Morning Brief: Supreme Court rules on Guantanamo

Top Story Mark Wilson/Getty Images The U.S. Supreme Court ruled, in a 5-4 decision, that detainees at Guantánamo Bay do have some legal rights, including the right to challenge their detention. The New York Times looks at options for the controversial facility and its occupants in the wake of Thursday’s bombshell. The Washington Post gets ...

594639_080613_supremes2.jpg
594639_080613_supremes2.jpg

Top Story

Mark Wilson/Getty Images

The U.S. Supreme Court ruled, in a 5-4 decision, that detainees at Guantánamo Bay do have some legal rights, including the right to challenge their detention. The New York Times looks at options for the controversial facility and its occupants in the wake of Thursday's bombshell.

Top Story

Mark Wilson/Getty Images

The U.S. Supreme Court ruled, in a 5-4 decision, that detainees at Guantánamo Bay do have some legal rights, including the right to challenge their detention. The New York Times looks at options for the controversial facility and its occupants in the wake of Thursday’s bombshell.

The Washington Post gets reactions from presidential candidates John McCain and Barack Obama.

Americas

ExxonMobil plans to sell 2,200 of its least profitable gas stations.

Canada apologized for its historically poor treatment of indigenous peoples.

Violent militias are taking over the slums of Rio de Janeiro.

Global Economy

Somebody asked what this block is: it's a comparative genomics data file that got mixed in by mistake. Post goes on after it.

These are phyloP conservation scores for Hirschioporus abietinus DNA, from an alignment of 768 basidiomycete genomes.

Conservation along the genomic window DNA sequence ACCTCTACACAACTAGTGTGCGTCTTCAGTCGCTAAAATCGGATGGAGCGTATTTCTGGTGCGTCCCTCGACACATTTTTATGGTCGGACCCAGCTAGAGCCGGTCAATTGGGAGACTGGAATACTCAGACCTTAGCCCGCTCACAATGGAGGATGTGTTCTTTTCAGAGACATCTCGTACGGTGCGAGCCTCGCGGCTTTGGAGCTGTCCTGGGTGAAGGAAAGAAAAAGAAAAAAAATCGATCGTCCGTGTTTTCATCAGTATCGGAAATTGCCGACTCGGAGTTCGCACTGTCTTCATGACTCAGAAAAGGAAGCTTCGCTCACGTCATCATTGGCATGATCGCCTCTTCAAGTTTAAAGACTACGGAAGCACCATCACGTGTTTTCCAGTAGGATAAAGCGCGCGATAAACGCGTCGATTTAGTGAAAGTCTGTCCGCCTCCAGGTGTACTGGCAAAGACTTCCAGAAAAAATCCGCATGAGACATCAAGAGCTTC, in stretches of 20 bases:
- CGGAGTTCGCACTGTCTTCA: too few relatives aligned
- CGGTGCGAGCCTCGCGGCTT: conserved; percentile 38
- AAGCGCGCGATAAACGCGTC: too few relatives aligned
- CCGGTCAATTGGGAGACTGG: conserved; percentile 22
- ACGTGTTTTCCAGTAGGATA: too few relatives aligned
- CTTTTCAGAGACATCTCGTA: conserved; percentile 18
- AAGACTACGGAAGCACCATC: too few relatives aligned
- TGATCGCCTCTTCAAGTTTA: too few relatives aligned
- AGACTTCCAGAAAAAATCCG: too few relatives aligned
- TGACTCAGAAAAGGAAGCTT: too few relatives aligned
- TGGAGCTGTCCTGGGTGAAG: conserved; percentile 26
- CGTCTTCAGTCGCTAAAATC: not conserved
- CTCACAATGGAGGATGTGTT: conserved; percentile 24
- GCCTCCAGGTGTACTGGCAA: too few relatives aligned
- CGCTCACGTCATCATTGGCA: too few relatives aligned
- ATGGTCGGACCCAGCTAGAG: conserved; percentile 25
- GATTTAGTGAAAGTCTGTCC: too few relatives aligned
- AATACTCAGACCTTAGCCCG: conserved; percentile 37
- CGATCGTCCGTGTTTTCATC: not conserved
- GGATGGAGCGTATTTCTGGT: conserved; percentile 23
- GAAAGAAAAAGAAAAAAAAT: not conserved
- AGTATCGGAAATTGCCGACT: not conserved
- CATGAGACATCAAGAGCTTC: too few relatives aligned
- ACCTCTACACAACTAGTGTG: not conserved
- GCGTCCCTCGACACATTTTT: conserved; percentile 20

OPEC sees growth in demand for oil slackening as the U.S. economy slows down. High oil prices have pushed up the rate of inflation in the United States.

Trade liberalization is coming to a “to a screeching halt,” according to Fred Bergsten of the Peterson Center for International Economics.

No surprise here: overwhelming majorities in China and India see their country’s economy as “good.”

Middle East and Africa

Talks on the status of U.S. troops in Iraq have “reached a dead end,” according to Iraqi PM Nuri al-Maliki.

Hamas admitted that an explosion in Gaza, which it initially blamed on Israel, was its own fault.

Zimbabwe has again detained the country’s top opposition leader, and his deputy has been charged with treason. Mugabe indicated Friday that he would rather start a civil war than lose the upcoming election.

Asia

China and Taiwan agreed to permit direct flights for the first time since 1949.

Japan says it will partially lift its sanctions on North Korea. More here.

Japan has embarked on a massive national weight-loss regime.

Europe

Preliminary indications suggest that Ireland voted “no” to the EU treaty.

U.S. President George W. Bush met with Pope Benedict in the Vatican Gardens.

Today’s Agenda

Pakistan’s protesting lawyers are due to reach Islamabad today.

G8 finance ministers are meeting in Osaka, Japan, through Saturday to discuss inflation and the weak dollar.

President Bush heads to Paris to address the OECD, the developed world’s economic think tank.

Yesterday on Passport

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